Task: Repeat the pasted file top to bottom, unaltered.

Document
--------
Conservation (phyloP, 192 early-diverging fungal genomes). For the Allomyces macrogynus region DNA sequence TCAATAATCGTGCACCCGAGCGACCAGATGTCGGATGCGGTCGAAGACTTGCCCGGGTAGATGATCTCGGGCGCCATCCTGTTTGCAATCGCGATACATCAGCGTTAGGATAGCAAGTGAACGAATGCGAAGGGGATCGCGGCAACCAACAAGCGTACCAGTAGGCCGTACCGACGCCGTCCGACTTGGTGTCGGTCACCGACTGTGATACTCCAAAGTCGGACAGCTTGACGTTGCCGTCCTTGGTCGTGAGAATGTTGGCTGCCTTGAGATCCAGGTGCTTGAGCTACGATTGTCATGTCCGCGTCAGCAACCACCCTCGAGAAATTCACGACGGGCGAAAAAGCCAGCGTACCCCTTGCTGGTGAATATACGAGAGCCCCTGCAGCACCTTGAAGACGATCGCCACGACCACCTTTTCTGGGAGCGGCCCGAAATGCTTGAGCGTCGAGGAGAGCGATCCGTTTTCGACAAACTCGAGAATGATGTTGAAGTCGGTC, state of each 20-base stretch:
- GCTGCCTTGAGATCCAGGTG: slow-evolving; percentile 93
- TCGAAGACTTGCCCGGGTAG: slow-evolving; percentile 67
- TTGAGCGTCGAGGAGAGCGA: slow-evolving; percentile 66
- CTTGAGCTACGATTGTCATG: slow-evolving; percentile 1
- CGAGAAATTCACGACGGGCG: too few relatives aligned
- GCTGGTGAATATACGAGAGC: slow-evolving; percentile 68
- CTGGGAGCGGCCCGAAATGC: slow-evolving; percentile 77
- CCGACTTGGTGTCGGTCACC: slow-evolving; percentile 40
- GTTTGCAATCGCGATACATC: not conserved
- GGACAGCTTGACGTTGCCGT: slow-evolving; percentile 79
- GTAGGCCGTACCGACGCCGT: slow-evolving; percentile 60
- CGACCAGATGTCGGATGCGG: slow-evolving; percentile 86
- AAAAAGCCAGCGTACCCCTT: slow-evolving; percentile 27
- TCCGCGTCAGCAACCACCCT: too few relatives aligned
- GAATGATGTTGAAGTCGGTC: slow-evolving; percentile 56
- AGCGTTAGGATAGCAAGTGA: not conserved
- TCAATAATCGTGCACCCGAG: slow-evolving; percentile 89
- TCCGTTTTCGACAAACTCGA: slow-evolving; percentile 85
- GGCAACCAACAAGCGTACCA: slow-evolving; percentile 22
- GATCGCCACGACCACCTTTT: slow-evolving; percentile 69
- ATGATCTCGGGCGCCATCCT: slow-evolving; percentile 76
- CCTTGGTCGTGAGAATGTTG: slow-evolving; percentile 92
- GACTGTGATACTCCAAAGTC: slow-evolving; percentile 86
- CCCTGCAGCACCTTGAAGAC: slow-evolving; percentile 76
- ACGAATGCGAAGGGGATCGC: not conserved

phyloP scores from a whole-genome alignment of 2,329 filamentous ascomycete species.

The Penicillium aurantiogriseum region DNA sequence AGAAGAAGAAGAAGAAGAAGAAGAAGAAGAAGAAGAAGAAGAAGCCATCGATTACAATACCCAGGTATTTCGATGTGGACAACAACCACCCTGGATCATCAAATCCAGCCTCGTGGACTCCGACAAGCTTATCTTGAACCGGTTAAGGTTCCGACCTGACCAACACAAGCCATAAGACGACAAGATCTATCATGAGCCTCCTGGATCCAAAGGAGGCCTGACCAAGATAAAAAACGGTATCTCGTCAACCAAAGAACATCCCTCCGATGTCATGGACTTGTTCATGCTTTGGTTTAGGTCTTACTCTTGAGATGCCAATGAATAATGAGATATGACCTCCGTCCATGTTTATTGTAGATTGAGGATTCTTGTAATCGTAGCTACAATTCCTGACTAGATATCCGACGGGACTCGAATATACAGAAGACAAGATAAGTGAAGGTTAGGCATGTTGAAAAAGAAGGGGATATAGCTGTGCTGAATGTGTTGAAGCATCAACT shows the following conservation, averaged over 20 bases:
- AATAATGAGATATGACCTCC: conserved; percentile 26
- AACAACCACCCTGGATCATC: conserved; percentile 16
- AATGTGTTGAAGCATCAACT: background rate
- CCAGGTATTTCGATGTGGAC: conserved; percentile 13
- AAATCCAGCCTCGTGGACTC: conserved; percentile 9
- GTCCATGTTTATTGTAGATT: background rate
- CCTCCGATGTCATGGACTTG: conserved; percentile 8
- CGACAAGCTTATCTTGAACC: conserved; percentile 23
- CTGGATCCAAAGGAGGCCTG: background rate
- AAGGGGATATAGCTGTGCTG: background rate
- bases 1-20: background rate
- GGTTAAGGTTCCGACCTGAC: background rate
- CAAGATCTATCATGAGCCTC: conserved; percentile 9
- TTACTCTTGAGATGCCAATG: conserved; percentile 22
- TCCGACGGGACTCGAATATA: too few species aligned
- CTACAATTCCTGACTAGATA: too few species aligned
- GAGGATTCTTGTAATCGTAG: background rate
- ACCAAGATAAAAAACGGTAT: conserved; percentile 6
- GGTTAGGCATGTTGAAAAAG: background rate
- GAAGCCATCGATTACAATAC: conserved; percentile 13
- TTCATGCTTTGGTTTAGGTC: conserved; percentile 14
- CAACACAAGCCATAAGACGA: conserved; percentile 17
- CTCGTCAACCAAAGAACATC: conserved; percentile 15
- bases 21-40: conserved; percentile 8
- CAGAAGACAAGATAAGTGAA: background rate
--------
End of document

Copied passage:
Conservation (phyloP, 192 early-diverging fungal genomes). For the Allomyces macrogynus region DNA sequence TCAATAATCGTGCACCCGAGCGACCAGATGTCGGATGCGGTCGAAGACTTGCCCGGGTAGATGATCTCGGGCGCCATCCTGTTTGCAATCGCGATACATCAGCGTTAGGATAGCAAGTGAACGAATGCGAAGGGGATCGCGGCAACCAACAAGCGTACCAGTAGGCCGTACCGACGCCGTCCGACTTGGTGTCGGTCACCGACTGTGATACTCCAAAGTCGGACAGCTTGACGTTGCCGTCCTTGGTCGTGAGAATGTTGGCTGCCTTGAGATCCAGGTGCTTGAGCTACGATTGTCATGTCCGCGTCAGCAACCACCCTCGAGAAATTCACGACGGGCGAAAAAGCCAGCGTACCCCTTGCTGGTGAATATACGAGAGCCCCTGCAGCACCTTGAAGACGATCGCCACGACCACCTTTTCTGGGAGCGGCCCGAAATGCTTGAGCGTCGAGGAGAGCGATCCGTTTTCGACAAACTCGAGAATGATGTTGAAGTCGGTC, state of each 20-base stretch:
- GCTGCCTTGAGATCCAGGTG: slow-evolving; percentile 93
- TCGAAGACTTGCCCGGGTAG: slow-evolving; percentile 67
- TTGAGCGTCGAGGAGAGCGA: slow-evolving; percentile 66
- CTTGAGCTACGATTGTCATG: slow-evolving; percentile 1
- CGAGAAATTCACGACGGGCG: too few relatives aligned
- GCTGGTGAATATACGAGAGC: slow-evolving; percentile 68
- CTGGGAGCGGCCCGAAATGC: slow-evolving; percentile 77
- CCGACTTGGTGTCGGTCACC: slow-evolving; percentile 40
- GTTTGCAATCGCGATACATC: not conserved
- GGACAGCTTGACGTTGCCGT: slow-evolving; percentile 79
- GTAGGCCGTACCGACGCCGT: slow-evolving; percentile 60
- CGACCAGATGTCGGATGCGG: slow-evolving; percentile 86
- AAAAAGCCAGCGTACCCCTT: slow-evolving; percentile 27
- TCCGCGTCAGCAACCACCCT: too few relatives aligned
- GAATGATGTTGAAGTCGGTC: slow-evolving; percentile 56
- AGCGTTAGGATAGCAAGTGA: not conserved
- TCAATAATCGTGCACCCGAG: slow-evolving; percentile 89
- TCCGTTTTCGACAAACTCGA: slow-evolving; percentile 85
- GGCAACCAACAAGCGTACCA: slow-evolving; percentile 22
- GATCGCCACGACCACCTTTT: slow-evolving; percentile 69
- ATGATCTCGGGCGCCATCCT: slow-evolving; percentile 76
- CCTTGGTCGTGAGAATGTTG: slow-evolving; percentile 92
- GACTGTGATACTCCAAAGTC: slow-evolving; percentile 86
- CCCTGCAGCACCTTGAAGAC: slow-evolving; percentile 76
- ACGAATGCGAAGGGGATCGC: not conserved

phyloP scores from a whole-genome alignment of 2,329 filamentous ascomycete species.

The Penicillium aurantiogriseum region DNA sequence AGAAGAAGAAGAAGAAGAAGAAGAAGAAGAAGAAGAAGAAGAAGCCATCGATTACAATACCCAGGTATTTCGATGTGGACAACAACCACCCTGGATCATCAAATCCAGCCTCGTGGACTCCGACAAGCTTATCTTGAACCGGTTAAGGTTCCGACCTGACCAACACAAGCCATAAGACGACAAGATCTATCATGAGCCTCCTGGATCCAAAGGAGGCCTGACCAAGATAAAAAACGGTATCTCGTCAACCAAAGAACATCCCTCCGATGTCATGGACTTGTTCATGCTTTGGTTTAGGTCTTACTCTTGAGATGCCAATGAATAATGAGATATGACCTCCGTCCATGTTTATTGTAGATTGAGGATTCTTGTAATCGTAGCTACAATTCCTGACTAGATATCCGACGGGACTCGAATATACAGAAGACAAGATAAGTGAAGGTTAGGCATGTTGAAAAAGAAGGGGATATAGCTGTGCTGAATGTGTTGAAGCATCAACT shows the following conservation, averaged over 20 bases:
- AATAATGAGATATGACCTCC: conserved; percentile 26
- AACAACCACCCTGGATCATC: conserved; percentile 16
- AATGTGTTGAAGCATCAACT: background rate
- CCAGGTATTTCGATGTGGAC: conserved; percentile 13
- AAATCCAGCCTCGTGGACTC: conserved; percentile 9
- GTCCATGTTTATTGTAGATT: background rate
- CCTCCGATGTCATGGACTTG: conserved; percentile 8
- CGACAAGCTTATCTTGAACC: conserved; percentile 23
- CTGGATCCAAAGGAGGCCTG: background rate
- AAGGGGATATAGCTGTGCTG: background rate
- bases 1-20: background rate
- GGTTAAGGTTCCGACCTGAC: background rate
- CAAGATCTATCATGAGCCTC: conserved; percentile 9
- TTACTCTTGAGATGCCAATG: conserved; percentile 22
- TCCGACGGGACTCGAATATA: too few species aligned
- CTACAATTCCTGACTAGATA: too few species aligned
- GAGGATTCTTGTAATCGTAG: background rate
- ACCAAGATAAAAAACGGTAT: conserved; percentile 6
- GGTTAGGCATGTTGAAAAAG: background rate
- GAAGCCATCGATTACAATAC: conserved; percentile 13
- TTCATGCTTTGGTTTAGGTC: conserved; percentile 14
- CAACACAAGCCATAAGACGA: conserved; percentile 17
- CTCGTCAACCAAAGAACATC: conserved; percentile 15
- bases 21-40: conserved; percentile 8
- CAGAAGACAAGATAAGTGAA: background rate